Ginny Loane began attracting award nominations in 2006 with Fog, one of many short films she has shot that have made a mark overseas. By then Loane had already shot her first feature, dark family tale Christmas. In 2013 she won praise — and a Moa Award — for another family drama, Shopping, the debut feature from Louis Sutherland and Mark Albiston. Loane went on to win two awards from the NZ Cinematographers Society for Mahana (2016), Lee Tamahori’s first Kiwi feature since Once Were Warriors. Her work also includes based on a true story TV movies Jean and Consent - The Louise Nicholas Story.
Stan Walker added to an impressive record of success when he collaborated with Ginny Blackmore for 2014 duet ‘Holding You’. The power ballad became the second Kiwi chart-topper for both artists, following Walker's 2009 debut ‘Black Box’, and Blackmore’s widely played ‘Bones’. Both artists had already made a mark overseas: Melbourne-born, NZ-raised Walker signed with Sony Music Australia after winning Australian Idol in 2009; Blackmore had signed a publishing deal while living in London.
Inspired by the legend of Ranginui and Papatuanuku — and two attractive singers — director Jessica Sanderson pulls out the stops with this video, which features galaxies, moons, and the circling star wattage of Stan Walker and Ginny Blackmore. Stan and Ginny play lovers who can’t exist in the same space without the potential for havoc, with Walker representing water and earth and Wigmore the sky. Co-written by the two artists, ‘Holding You’ became a number one hit in New Zealand, and was the most downloaded song on local iTunes on its first morning of release.
In late 2012 Campbell Live showed that dogs could be taught new tricks, when canines Monty and Porter got behind the wheel of a Mini Countryman and took it for a racetrack spin. On 10 December in a "world first" live test drive, Monty went solo and Porter (nearly) drove reporter Tristram Clayton around a bend. The following night saw definitive evidence that dogs can turn corners. The stunt was an SPCA campaign to change perception about the intelligence of rescued canines. Animal wrangler Mark Vette trained the driving dogs, who attracted global media attention.
In this documentary from 1991, two-time Olympic gold medalist Mark Todd searches for his second win at the 1989 Badminton Horse Trials. Adding to the challenge, he's riding a horse — The Irishman — that he's only just met. Elsewhere in Chris Wright's documentary Todd rides horses on his grandfather’s Cambridge farm, and has early unlikely success at Badminton riding Southern Comfort and legendary horse Charisma. Todd would go on to win several Olympic medals, before triumphing at Badminton for the fourth time in 2011 — nearly 30 years after his first success.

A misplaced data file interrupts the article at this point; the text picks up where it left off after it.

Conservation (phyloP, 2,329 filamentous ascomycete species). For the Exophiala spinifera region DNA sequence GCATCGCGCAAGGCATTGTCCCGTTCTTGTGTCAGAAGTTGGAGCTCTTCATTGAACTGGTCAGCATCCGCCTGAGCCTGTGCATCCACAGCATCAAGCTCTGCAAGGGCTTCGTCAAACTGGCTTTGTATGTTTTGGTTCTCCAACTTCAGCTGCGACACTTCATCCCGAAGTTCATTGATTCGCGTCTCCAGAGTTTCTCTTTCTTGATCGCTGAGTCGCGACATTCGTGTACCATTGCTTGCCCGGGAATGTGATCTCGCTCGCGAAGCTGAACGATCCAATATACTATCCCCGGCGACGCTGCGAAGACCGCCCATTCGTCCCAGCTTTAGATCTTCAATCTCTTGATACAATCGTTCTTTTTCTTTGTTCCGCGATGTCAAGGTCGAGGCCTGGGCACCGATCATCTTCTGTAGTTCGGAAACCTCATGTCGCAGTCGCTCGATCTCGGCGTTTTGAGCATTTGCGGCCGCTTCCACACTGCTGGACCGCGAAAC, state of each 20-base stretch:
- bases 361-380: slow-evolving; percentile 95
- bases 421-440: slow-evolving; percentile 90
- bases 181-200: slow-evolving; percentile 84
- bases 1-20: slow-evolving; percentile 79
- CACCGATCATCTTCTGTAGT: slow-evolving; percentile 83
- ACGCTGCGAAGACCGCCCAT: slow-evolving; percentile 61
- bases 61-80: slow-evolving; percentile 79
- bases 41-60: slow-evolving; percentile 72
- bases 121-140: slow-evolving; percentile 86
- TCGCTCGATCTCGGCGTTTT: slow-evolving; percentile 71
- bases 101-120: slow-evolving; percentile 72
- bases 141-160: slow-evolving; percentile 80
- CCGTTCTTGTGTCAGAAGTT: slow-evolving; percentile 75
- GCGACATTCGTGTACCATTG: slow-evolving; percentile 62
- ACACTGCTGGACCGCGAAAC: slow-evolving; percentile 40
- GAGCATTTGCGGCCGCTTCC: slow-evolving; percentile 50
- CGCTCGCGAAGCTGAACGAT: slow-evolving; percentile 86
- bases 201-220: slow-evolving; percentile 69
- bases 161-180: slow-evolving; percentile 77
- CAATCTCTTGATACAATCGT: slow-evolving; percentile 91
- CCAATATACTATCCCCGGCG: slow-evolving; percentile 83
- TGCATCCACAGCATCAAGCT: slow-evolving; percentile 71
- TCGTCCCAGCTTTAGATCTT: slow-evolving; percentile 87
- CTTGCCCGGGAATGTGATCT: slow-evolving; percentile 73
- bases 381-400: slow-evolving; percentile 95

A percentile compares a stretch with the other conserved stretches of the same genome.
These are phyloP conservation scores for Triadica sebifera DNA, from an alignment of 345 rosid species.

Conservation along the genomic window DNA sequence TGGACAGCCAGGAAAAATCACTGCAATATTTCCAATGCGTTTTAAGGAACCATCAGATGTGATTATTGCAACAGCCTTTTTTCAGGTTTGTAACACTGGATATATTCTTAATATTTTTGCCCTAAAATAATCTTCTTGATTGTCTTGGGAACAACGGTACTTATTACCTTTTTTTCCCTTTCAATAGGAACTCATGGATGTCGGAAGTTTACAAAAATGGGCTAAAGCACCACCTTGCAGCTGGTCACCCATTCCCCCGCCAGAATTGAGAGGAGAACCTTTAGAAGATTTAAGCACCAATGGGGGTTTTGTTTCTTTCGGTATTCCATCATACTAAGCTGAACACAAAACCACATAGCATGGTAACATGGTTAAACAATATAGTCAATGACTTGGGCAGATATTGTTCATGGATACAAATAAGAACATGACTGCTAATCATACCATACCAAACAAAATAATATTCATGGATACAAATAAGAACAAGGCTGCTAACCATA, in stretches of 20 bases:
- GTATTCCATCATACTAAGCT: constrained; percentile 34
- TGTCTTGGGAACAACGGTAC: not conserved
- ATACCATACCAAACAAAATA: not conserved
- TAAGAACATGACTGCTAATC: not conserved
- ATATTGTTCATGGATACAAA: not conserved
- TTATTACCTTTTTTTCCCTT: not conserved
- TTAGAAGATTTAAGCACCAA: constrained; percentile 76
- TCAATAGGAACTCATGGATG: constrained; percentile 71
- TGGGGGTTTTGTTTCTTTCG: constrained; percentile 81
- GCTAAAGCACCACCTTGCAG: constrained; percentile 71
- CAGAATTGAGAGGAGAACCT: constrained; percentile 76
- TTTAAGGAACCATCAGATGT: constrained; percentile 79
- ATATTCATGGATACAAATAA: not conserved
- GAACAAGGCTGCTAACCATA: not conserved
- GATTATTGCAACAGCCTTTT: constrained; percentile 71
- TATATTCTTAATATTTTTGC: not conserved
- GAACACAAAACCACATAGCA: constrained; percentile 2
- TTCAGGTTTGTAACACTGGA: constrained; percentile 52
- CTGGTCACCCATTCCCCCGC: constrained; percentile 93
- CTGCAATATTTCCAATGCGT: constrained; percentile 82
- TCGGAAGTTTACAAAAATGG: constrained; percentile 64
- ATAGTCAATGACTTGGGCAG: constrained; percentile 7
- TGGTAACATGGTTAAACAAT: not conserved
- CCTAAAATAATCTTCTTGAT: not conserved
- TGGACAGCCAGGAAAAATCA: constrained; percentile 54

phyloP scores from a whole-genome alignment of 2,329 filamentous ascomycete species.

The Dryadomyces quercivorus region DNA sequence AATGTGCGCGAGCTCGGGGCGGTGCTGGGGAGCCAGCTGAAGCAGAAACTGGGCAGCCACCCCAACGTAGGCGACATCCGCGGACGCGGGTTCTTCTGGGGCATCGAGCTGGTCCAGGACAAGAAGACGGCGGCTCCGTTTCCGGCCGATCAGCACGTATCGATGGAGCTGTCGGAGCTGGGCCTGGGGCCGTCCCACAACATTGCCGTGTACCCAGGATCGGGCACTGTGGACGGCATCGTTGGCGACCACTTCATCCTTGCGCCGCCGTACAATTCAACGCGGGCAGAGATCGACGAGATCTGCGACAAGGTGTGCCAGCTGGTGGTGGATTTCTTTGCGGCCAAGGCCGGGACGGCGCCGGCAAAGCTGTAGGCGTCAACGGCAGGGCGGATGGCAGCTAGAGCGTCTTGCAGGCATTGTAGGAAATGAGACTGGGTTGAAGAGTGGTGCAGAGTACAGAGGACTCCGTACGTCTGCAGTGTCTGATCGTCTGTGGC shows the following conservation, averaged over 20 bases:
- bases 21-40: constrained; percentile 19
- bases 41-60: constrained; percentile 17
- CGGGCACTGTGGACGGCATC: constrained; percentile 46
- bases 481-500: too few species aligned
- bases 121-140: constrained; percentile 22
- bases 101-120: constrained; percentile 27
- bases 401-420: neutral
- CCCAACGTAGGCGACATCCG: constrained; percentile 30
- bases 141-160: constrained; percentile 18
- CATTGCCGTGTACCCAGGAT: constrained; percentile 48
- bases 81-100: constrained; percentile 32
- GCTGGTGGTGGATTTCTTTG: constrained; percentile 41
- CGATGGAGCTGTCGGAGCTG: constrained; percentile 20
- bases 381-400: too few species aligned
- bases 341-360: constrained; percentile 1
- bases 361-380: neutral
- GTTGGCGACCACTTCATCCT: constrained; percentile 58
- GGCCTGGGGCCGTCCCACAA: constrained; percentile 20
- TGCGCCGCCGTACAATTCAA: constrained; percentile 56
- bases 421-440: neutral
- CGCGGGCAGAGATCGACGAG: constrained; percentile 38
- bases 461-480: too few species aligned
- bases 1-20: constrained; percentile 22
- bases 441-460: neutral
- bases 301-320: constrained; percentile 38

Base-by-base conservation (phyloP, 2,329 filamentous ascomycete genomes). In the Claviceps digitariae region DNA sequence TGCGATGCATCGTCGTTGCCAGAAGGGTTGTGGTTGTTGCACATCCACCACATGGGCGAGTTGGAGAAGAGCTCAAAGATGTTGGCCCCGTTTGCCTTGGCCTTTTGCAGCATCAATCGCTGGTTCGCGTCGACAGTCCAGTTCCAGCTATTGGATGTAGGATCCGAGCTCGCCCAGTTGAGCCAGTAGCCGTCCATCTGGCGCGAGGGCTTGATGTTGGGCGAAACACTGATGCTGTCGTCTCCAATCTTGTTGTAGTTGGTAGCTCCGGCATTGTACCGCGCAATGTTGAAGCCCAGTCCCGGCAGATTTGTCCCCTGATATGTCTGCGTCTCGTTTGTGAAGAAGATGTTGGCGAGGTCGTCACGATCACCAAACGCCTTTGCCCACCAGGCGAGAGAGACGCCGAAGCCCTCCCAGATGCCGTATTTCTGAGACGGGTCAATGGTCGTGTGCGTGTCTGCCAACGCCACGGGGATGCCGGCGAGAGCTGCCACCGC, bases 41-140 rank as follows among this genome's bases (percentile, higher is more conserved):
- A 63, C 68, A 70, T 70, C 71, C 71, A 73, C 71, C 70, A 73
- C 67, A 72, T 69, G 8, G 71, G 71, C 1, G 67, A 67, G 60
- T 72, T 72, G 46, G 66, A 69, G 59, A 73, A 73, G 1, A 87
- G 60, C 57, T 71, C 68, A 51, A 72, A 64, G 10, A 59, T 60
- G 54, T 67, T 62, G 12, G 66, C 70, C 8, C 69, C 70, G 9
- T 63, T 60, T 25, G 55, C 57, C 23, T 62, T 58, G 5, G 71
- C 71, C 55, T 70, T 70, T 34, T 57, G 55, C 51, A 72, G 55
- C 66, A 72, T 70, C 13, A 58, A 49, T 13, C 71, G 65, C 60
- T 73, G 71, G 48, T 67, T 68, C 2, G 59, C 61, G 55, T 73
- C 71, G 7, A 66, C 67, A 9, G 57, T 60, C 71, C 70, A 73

Amy Street is an award-winning series of eight short documentaries. Each tells the story of a resident in a Thames assisted living community for people with intellectual disabilities. Opening the series is Celeste, a superfan of Shortland Street who gets to meet one of her Street idols. Other interviewees include Moyzee, a keen singer who says "labels are on jars and I'm not a jar so you can't label me"; couple Topsy and Dave, who are excited about their upcoming wedding, and Jonathan, a runner who hopes to win a medal at the Special Olympics in Dunedin.
A stoic Sean James Donnelly carries on singing while facing an aerial barrage of feathers, fruit, toys and worse, in this dreamy after dark video, directed by globetrotting commercials maker Lawrence Blankenbyl. The calm amidst chaos music clip captures the wistful essence of the song, which preaches rebellion in the chorus, and going with the flow in the verse. 'A Beautiful Haze' is taken from SJD's fourth album Songs from a Dictaphone (2007), which reached number 11 on the Kiwi music charts.
In the 1930s Kiwi-born pilot Jean Batten set off on a series of legendary solo flights. Jean is the tale of a charismatic, determined woman, the mother who stayed close, and the man curious to unravel the person behind the legend. At the 2017 NZ Television Awards, the ambitious telemovie made a clean sweep, including awards for Donna Malane and Paula Boock's script, director Rob Sarkies, lead actor Kate Elliott, and the design team. In the excerpt — which hints at the story's globetrotting sweep — Jean fights heat and storms while attempting to fly from England to Australia.
British producer Simon Cowell launched hit talent show The X Factor in 2004, after leaving Pop Idol. In April 2013 the Kiwi version debuted on TV3, after 6,000 hopefuls auditioned. Presented by Dominic Bowden, the first season was won by Jackie Thomas. She had survived elimination earlier on, after a campaign by judge and mentor Daniel Bedingfield. In 2015 Beau Monga won the second season. That year, judge Natalia Kills called contestant Joe Irvine "disgusting" for supposedly copying the look of her husband, fellow judge Willy Moon. The couple were fired the next day.
After overhearing a parental argument which shows no signs of ending, a young boy (Nico Mu) decides to wander out onto the streets. Soon he is caught up in the K Road nightlife, clutching his sushi. Then a chance meeting with a talkative homeless woman (Verity George) and her dog offers him a new perspective. Inspired by an old woman who gave out mussel fritters to bus drivers, writer/director Karyn Childs set out with this short film to show K Road as a place where people of many backgrounds can feel they belong. Fritters was one of ten K' Rd Stories made in 2015.